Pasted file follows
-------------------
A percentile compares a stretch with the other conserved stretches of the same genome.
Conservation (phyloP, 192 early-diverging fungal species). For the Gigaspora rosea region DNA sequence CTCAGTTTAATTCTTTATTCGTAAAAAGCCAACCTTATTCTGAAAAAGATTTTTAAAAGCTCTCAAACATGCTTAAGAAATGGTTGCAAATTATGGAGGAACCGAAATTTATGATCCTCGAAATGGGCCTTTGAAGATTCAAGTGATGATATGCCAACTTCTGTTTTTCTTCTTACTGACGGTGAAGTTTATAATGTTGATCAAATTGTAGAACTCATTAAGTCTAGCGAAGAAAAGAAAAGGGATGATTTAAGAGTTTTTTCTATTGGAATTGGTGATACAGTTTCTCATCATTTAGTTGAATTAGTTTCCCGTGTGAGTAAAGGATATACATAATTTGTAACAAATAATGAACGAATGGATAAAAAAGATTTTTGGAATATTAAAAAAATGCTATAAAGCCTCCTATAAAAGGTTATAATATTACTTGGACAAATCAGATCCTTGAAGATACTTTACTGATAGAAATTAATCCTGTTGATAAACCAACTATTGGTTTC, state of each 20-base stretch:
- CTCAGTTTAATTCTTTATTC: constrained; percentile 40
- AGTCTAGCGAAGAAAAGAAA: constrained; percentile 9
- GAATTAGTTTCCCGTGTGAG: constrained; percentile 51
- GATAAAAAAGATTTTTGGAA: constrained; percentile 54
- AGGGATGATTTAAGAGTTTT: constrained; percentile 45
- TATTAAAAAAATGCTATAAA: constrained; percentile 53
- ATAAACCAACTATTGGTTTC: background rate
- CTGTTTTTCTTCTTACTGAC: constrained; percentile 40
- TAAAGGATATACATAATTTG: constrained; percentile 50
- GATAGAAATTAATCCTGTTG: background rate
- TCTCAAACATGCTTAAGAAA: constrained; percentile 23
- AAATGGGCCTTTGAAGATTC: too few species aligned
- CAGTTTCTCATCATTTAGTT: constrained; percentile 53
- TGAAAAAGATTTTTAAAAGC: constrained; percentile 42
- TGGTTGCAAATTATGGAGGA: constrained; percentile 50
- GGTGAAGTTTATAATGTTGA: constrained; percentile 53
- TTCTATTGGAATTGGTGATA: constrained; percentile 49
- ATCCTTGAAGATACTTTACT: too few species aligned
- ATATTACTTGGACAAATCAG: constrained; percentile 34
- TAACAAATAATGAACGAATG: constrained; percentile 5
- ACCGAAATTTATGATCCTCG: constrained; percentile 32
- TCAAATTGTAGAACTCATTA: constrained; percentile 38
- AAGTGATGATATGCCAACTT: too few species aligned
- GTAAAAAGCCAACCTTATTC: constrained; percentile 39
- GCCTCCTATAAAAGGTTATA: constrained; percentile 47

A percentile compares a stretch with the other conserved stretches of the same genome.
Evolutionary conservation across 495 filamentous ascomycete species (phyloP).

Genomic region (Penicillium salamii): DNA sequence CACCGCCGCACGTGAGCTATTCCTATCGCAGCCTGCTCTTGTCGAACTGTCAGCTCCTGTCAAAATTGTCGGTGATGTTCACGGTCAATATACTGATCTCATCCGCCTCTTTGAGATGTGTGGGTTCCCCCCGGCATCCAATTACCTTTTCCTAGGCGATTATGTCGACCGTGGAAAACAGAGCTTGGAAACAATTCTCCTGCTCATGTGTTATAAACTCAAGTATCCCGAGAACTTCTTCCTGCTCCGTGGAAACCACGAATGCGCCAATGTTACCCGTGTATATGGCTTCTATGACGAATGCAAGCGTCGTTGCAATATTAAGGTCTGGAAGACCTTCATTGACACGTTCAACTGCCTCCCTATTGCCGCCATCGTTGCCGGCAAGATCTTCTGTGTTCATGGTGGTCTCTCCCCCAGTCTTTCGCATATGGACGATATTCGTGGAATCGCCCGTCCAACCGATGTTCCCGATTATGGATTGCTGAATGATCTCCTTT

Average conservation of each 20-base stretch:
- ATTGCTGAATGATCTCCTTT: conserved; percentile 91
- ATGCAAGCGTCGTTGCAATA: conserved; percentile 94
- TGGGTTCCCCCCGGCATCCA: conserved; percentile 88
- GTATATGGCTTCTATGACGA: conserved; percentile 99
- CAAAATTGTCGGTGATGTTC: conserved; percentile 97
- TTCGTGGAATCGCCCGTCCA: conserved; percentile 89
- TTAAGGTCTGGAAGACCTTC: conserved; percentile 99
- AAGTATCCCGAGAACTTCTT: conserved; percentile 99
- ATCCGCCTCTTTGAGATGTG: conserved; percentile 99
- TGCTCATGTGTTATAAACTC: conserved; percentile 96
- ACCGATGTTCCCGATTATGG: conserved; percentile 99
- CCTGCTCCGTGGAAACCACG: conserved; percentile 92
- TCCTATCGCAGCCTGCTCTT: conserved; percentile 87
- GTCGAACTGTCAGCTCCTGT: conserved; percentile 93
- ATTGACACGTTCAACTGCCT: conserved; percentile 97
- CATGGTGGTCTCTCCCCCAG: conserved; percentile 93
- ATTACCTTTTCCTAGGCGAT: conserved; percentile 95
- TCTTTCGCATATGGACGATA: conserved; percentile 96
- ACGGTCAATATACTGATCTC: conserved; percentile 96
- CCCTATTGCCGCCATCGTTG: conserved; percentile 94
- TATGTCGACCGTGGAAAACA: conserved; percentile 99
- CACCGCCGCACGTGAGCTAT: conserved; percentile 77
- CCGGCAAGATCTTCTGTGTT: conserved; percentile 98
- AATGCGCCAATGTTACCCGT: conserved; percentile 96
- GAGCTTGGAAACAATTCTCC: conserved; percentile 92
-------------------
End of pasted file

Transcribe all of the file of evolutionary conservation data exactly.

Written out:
A percentile compares a stretch with the other conserved stretches of the same genome.
Conservation (phyloP, 192 early-diverging fungal species). For the Gigaspora rosea region DNA sequence CTCAGTTTAATTCTTTATTCGTAAAAAGCCAACCTTATTCTGAAAAAGATTTTTAAAAGCTCTCAAACATGCTTAAGAAATGGTTGCAAATTATGGAGGAACCGAAATTTATGATCCTCGAAATGGGCCTTTGAAGATTCAAGTGATGATATGCCAACTTCTGTTTTTCTTCTTACTGACGGTGAAGTTTATAATGTTGATCAAATTGTAGAACTCATTAAGTCTAGCGAAGAAAAGAAAAGGGATGATTTAAGAGTTTTTTCTATTGGAATTGGTGATACAGTTTCTCATCATTTAGTTGAATTAGTTTCCCGTGTGAGTAAAGGATATACATAATTTGTAACAAATAATGAACGAATGGATAAAAAAGATTTTTGGAATATTAAAAAAATGCTATAAAGCCTCCTATAAAAGGTTATAATATTACTTGGACAAATCAGATCCTTGAAGATACTTTACTGATAGAAATTAATCCTGTTGATAAACCAACTATTGGTTTC, state of each 20-base stretch:
- CTCAGTTTAATTCTTTATTC: constrained; percentile 40
- AGTCTAGCGAAGAAAAGAAA: constrained; percentile 9
- GAATTAGTTTCCCGTGTGAG: constrained; percentile 51
- GATAAAAAAGATTTTTGGAA: constrained; percentile 54
- AGGGATGATTTAAGAGTTTT: constrained; percentile 45
- TATTAAAAAAATGCTATAAA: constrained; percentile 53
- ATAAACCAACTATTGGTTTC: background rate
- CTGTTTTTCTTCTTACTGAC: constrained; percentile 40
- TAAAGGATATACATAATTTG: constrained; percentile 50
- GATAGAAATTAATCCTGTTG: background rate
- TCTCAAACATGCTTAAGAAA: constrained; percentile 23
- AAATGGGCCTTTGAAGATTC: too few species aligned
- CAGTTTCTCATCATTTAGTT: constrained; percentile 53
- TGAAAAAGATTTTTAAAAGC: constrained; percentile 42
- TGGTTGCAAATTATGGAGGA: constrained; percentile 50
- GGTGAAGTTTATAATGTTGA: constrained; percentile 53
- TTCTATTGGAATTGGTGATA: constrained; percentile 49
- ATCCTTGAAGATACTTTACT: too few species aligned
- ATATTACTTGGACAAATCAG: constrained; percentile 34
- TAACAAATAATGAACGAATG: constrained; percentile 5
- ACCGAAATTTATGATCCTCG: constrained; percentile 32
- TCAAATTGTAGAACTCATTA: constrained; percentile 38
- AAGTGATGATATGCCAACTT: too few species aligned
- GTAAAAAGCCAACCTTATTC: constrained; percentile 39
- GCCTCCTATAAAAGGTTATA: constrained; percentile 47

A percentile compares a stretch with the other conserved stretches of the same genome.
Evolutionary conservation across 495 filamentous ascomycete species (phyloP).

Genomic region (Penicillium salamii): DNA sequence CACCGCCGCACGTGAGCTATTCCTATCGCAGCCTGCTCTTGTCGAACTGTCAGCTCCTGTCAAAATTGTCGGTGATGTTCACGGTCAATATACTGATCTCATCCGCCTCTTTGAGATGTGTGGGTTCCCCCCGGCATCCAATTACCTTTTCCTAGGCGATTATGTCGACCGTGGAAAACAGAGCTTGGAAACAATTCTCCTGCTCATGTGTTATAAACTCAAGTATCCCGAGAACTTCTTCCTGCTCCGTGGAAACCACGAATGCGCCAATGTTACCCGTGTATATGGCTTCTATGACGAATGCAAGCGTCGTTGCAATATTAAGGTCTGGAAGACCTTCATTGACACGTTCAACTGCCTCCCTATTGCCGCCATCGTTGCCGGCAAGATCTTCTGTGTTCATGGTGGTCTCTCCCCCAGTCTTTCGCATATGGACGATATTCGTGGAATCGCCCGTCCAACCGATGTTCCCGATTATGGATTGCTGAATGATCTCCTTT

Average conservation of each 20-base stretch:
- ATTGCTGAATGATCTCCTTT: conserved; percentile 91
- ATGCAAGCGTCGTTGCAATA: conserved; percentile 94
- TGGGTTCCCCCCGGCATCCA: conserved; percentile 88
- GTATATGGCTTCTATGACGA: conserved; percentile 99
- CAAAATTGTCGGTGATGTTC: conserved; percentile 97
- TTCGTGGAATCGCCCGTCCA: conserved; percentile 89
- TTAAGGTCTGGAAGACCTTC: conserved; percentile 99
- AAGTATCCCGAGAACTTCTT: conserved; percentile 99
- ATCCGCCTCTTTGAGATGTG: conserved; percentile 99
- TGCTCATGTGTTATAAACTC: conserved; percentile 96
- ACCGATGTTCCCGATTATGG: conserved; percentile 99
- CCTGCTCCGTGGAAACCACG: conserved; percentile 92
- TCCTATCGCAGCCTGCTCTT: conserved; percentile 87
- GTCGAACTGTCAGCTCCTGT: conserved; percentile 93
- ATTGACACGTTCAACTGCCT: conserved; percentile 97
- CATGGTGGTCTCTCCCCCAG: conserved; percentile 93
- ATTACCTTTTCCTAGGCGAT: conserved; percentile 95
- TCTTTCGCATATGGACGATA: conserved; percentile 96
- ACGGTCAATATACTGATCTC: conserved; percentile 96
- CCCTATTGCCGCCATCGTTG: conserved; percentile 94
- TATGTCGACCGTGGAAAACA: conserved; percentile 99
- CACCGCCGCACGTGAGCTAT: conserved; percentile 77
- CCGGCAAGATCTTCTGTGTT: conserved; percentile 98
- AATGCGCCAATGTTACCCGT: conserved; percentile 96
- GAGCTTGGAAACAATTCTCC: conserved; percentile 92